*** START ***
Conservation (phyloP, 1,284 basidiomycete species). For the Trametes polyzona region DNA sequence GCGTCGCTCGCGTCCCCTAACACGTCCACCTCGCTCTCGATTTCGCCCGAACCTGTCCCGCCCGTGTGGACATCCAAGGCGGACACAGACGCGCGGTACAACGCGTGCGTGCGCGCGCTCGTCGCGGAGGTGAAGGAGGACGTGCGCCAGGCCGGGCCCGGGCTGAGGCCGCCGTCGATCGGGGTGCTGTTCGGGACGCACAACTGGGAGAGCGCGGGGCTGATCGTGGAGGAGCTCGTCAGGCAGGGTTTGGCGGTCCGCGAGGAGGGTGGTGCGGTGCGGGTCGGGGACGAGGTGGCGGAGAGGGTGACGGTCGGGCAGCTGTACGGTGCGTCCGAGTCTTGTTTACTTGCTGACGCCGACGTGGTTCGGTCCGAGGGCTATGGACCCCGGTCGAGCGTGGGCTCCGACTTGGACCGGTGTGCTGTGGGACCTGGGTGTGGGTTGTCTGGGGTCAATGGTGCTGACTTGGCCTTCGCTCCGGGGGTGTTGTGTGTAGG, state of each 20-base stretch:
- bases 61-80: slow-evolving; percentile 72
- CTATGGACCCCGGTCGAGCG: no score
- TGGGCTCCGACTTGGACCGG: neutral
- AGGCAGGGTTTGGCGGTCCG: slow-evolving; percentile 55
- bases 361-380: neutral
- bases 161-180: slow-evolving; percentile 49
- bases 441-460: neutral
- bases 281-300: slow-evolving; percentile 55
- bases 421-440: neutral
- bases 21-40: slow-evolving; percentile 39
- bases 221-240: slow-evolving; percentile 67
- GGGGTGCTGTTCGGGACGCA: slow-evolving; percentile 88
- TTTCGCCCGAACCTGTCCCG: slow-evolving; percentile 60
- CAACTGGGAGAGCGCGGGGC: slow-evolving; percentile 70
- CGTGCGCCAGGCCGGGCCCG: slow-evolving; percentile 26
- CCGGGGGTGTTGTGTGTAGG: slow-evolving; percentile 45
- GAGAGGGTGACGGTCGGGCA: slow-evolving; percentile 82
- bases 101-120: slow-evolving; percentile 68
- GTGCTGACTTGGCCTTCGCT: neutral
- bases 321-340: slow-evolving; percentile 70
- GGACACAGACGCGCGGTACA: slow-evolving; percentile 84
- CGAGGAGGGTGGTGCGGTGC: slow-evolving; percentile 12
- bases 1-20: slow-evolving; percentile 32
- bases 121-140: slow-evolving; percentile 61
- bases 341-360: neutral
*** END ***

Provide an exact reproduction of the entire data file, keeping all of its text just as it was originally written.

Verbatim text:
Conservation (phyloP, 1,284 basidiomycete species). For the Trametes polyzona region DNA sequence GCGTCGCTCGCGTCCCCTAACACGTCCACCTCGCTCTCGATTTCGCCCGAACCTGTCCCGCCCGTGTGGACATCCAAGGCGGACACAGACGCGCGGTACAACGCGTGCGTGCGCGCGCTCGTCGCGGAGGTGAAGGAGGACGTGCGCCAGGCCGGGCCCGGGCTGAGGCCGCCGTCGATCGGGGTGCTGTTCGGGACGCACAACTGGGAGAGCGCGGGGCTGATCGTGGAGGAGCTCGTCAGGCAGGGTTTGGCGGTCCGCGAGGAGGGTGGTGCGGTGCGGGTCGGGGACGAGGTGGCGGAGAGGGTGACGGTCGGGCAGCTGTACGGTGCGTCCGAGTCTTGTTTACTTGCTGACGCCGACGTGGTTCGGTCCGAGGGCTATGGACCCCGGTCGAGCGTGGGCTCCGACTTGGACCGGTGTGCTGTGGGACCTGGGTGTGGGTTGTCTGGGGTCAATGGTGCTGACTTGGCCTTCGCTCCGGGGGTGTTGTGTGTAGG, state of each 20-base stretch:
- bases 61-80: slow-evolving; percentile 72
- CTATGGACCCCGGTCGAGCG: no score
- TGGGCTCCGACTTGGACCGG: neutral
- AGGCAGGGTTTGGCGGTCCG: slow-evolving; percentile 55
- bases 361-380: neutral
- bases 161-180: slow-evolving; percentile 49
- bases 441-460: neutral
- bases 281-300: slow-evolving; percentile 55
- bases 421-440: neutral
- bases 21-40: slow-evolving; percentile 39
- bases 221-240: slow-evolving; percentile 67
- GGGGTGCTGTTCGGGACGCA: slow-evolving; percentile 88
- TTTCGCCCGAACCTGTCCCG: slow-evolving; percentile 60
- CAACTGGGAGAGCGCGGGGC: slow-evolving; percentile 70
- CGTGCGCCAGGCCGGGCCCG: slow-evolving; percentile 26
- CCGGGGGTGTTGTGTGTAGG: slow-evolving; percentile 45
- GAGAGGGTGACGGTCGGGCA: slow-evolving; percentile 82
- bases 101-120: slow-evolving; percentile 68
- GTGCTGACTTGGCCTTCGCT: neutral
- bases 321-340: slow-evolving; percentile 70
- GGACACAGACGCGCGGTACA: slow-evolving; percentile 84
- CGAGGAGGGTGGTGCGGTGC: slow-evolving; percentile 12
- bases 1-20: slow-evolving; percentile 32
- bases 121-140: slow-evolving; percentile 61
- bases 341-360: neutral